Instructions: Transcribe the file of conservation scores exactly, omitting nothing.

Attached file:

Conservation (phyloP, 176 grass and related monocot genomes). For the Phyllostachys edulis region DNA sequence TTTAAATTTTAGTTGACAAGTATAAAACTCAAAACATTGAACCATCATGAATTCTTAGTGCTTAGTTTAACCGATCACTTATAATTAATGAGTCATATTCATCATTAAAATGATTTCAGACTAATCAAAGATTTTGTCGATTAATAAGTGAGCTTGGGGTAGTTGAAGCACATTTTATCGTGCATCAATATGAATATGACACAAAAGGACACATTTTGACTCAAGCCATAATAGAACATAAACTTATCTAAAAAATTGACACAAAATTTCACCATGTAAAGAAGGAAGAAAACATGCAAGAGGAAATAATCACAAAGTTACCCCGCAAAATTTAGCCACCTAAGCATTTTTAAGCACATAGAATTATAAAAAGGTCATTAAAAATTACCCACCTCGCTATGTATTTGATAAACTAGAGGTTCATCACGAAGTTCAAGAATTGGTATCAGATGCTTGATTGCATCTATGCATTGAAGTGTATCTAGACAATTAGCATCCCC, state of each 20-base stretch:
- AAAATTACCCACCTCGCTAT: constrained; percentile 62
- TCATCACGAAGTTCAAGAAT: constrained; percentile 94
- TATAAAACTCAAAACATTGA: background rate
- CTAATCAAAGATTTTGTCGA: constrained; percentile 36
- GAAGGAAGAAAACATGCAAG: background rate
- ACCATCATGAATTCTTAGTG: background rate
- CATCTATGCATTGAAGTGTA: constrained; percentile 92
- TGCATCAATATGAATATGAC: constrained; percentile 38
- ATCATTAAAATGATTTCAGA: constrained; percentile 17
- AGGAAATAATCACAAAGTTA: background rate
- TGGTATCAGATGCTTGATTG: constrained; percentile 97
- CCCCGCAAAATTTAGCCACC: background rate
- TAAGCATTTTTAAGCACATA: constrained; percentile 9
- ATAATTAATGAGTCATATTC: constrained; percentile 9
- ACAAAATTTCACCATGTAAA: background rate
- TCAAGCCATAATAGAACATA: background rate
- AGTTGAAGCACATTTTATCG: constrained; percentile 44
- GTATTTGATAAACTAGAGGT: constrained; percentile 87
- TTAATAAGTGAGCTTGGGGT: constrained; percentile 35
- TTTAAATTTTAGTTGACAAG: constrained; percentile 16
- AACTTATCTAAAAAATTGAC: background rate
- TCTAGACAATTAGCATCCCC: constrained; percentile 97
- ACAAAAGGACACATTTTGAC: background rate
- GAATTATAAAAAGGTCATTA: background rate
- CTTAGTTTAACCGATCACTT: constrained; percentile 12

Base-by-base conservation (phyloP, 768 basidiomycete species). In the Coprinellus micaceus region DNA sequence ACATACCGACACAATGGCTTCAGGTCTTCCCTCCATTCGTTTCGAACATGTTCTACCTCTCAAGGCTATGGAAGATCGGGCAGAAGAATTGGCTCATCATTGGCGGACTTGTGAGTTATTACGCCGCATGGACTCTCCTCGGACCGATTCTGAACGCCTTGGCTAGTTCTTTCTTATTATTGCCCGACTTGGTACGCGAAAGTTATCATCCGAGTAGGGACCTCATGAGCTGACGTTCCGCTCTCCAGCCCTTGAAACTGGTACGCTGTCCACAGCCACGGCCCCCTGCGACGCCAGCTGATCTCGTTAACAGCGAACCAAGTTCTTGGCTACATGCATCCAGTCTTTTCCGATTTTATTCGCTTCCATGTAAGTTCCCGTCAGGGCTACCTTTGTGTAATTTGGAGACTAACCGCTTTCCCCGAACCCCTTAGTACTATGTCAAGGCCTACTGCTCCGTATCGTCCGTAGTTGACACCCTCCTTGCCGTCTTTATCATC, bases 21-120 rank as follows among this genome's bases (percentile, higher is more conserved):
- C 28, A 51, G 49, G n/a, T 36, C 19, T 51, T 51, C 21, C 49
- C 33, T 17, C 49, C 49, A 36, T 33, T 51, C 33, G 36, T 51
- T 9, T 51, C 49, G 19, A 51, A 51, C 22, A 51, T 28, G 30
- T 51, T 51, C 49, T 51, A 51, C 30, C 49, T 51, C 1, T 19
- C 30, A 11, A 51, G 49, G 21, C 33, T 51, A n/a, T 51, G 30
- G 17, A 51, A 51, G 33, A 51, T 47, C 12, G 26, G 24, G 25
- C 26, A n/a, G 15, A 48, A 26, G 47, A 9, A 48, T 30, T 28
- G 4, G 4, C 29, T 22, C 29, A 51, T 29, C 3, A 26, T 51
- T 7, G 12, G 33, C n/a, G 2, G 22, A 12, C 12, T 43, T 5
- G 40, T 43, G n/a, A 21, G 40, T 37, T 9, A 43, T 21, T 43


Conservation (phyloP, 176 grass and related monocot genomes). For the Phyllostachys edulis region DNA sequence TTTAAATTTTAGTTGACAAGTATAAAACTCAAAACATTGAACCATCATGAATTCTTAGTGCTTAGTTTAACCGATCACTTATAATTAATGAGTCATATTCATCATTAAAATGATTTCAGACTAATCAAAGATTTTGTCGATTAATAAGTGAGCTTGGGGTAGTTGAAGCACATTTTATCGTGCATCAATATGAATATGACACAAAAGGACACATTTTGACTCAAGCCATAATAGAACATAAACTTATCTAAAAAATTGACACAAAATTTCACCATGTAAAGAAGGAAGAAAACATGCAAGAGGAAATAATCACAAAGTTACCCCGCAAAATTTAGCCACCTAAGCATTTTTAAGCACATAGAATTATAAAAAGGTCATTAAAAATTACCCACCTCGCTATGTATTTGATAAACTAGAGGTTCATCACGAAGTTCAAGAATTGGTATCAGATGCTTGATTGCATCTATGCATTGAAGTGTATCTAGACAATTAGCATCCCC, state of each 20-base stretch:
- AAAATTACCCACCTCGCTAT: constrained; percentile 62
- TCATCACGAAGTTCAAGAAT: constrained; percentile 94
- TATAAAACTCAAAACATTGA: background rate
- CTAATCAAAGATTTTGTCGA: constrained; percentile 36
- GAAGGAAGAAAACATGCAAG: background rate
- ACCATCATGAATTCTTAGTG: background rate
- CATCTATGCATTGAAGTGTA: constrained; percentile 92
- TGCATCAATATGAATATGAC: constrained; percentile 38
- ATCATTAAAATGATTTCAGA: constrained; percentile 17
- AGGAAATAATCACAAAGTTA: background rate
- TGGTATCAGATGCTTGATTG: constrained; percentile 97
- CCCCGCAAAATTTAGCCACC: background rate
- TAAGCATTTTTAAGCACATA: constrained; percentile 9
- ATAATTAATGAGTCATATTC: constrained; percentile 9
- ACAAAATTTCACCATGTAAA: background rate
- TCAAGCCATAATAGAACATA: background rate
- AGTTGAAGCACATTTTATCG: constrained; percentile 44
- GTATTTGATAAACTAGAGGT: constrained; percentile 87
- TTAATAAGTGAGCTTGGGGT: constrained; percentile 35
- TTTAAATTTTAGTTGACAAG: constrained; percentile 16
- AACTTATCTAAAAAATTGAC: background rate
- TCTAGACAATTAGCATCCCC: constrained; percentile 97
- ACAAAAGGACACATTTTGAC: background rate
- GAATTATAAAAAGGTCATTA: background rate
- CTTAGTTTAACCGATCACTT: constrained; percentile 12

Base-by-base conservation (phyloP, 768 basidiomycete species). In the Coprinellus micaceus region DNA sequence ACATACCGACACAATGGCTTCAGGTCTTCCCTCCATTCGTTTCGAACATGTTCTACCTCTCAAGGCTATGGAAGATCGGGCAGAAGAATTGGCTCATCATTGGCGGACTTGTGAGTTATTACGCCGCATGGACTCTCCTCGGACCGATTCTGAACGCCTTGGCTAGTTCTTTCTTATTATTGCCCGACTTGGTACGCGAAAGTTATCATCCGAGTAGGGACCTCATGAGCTGACGTTCCGCTCTCCAGCCCTTGAAACTGGTACGCTGTCCACAGCCACGGCCCCCTGCGACGCCAGCTGATCTCGTTAACAGCGAACCAAGTTCTTGGCTACATGCATCCAGTCTTTTCCGATTTTATTCGCTTCCATGTAAGTTCCCGTCAGGGCTACCTTTGTGTAATTTGGAGACTAACCGCTTTCCCCGAACCCCTTAGTACTATGTCAAGGCCTACTGCTCCGTATCGTCCGTAGTTGACACCCTCCTTGCCGTCTTTATCATC, bases 21-120 rank as follows among this genome's bases (percentile, higher is more conserved):
- C 28, A 51, G 49, G n/a, T 36, C 19, T 51, T 51, C 21, C 49
- C 33, T 17, C 49, C 49, A 36, T 33, T 51, C 33, G 36, T 51
- T 9, T 51, C 49, G 19, A 51, A 51, C 22, A 51, T 28, G 30
- T 51, T 51, C 49, T 51, A 51, C 30, C 49, T 51, C 1, T 19
- C 30, A 11, A 51, G 49, G 21, C 33, T 51, A n/a, T 51, G 30
- G 17, A 51, A 51, G 33, A 51, T 47, C 12, G 26, G 24, G 25
- C 26, A n/a, G 15, A 48, A 26, G 47, A 9, A 48, T 30, T 28
- G 4, G 4, C 29, T 22, C 29, A 51, T 29, C 3, A 26, T 51
- T 7, G 12, G 33, C n/a, G 2, G 22, A 12, C 12, T 43, T 5
- G 40, T 43, G n/a, A 21, G 40, T 37, T 9, A 43, T 21, T 43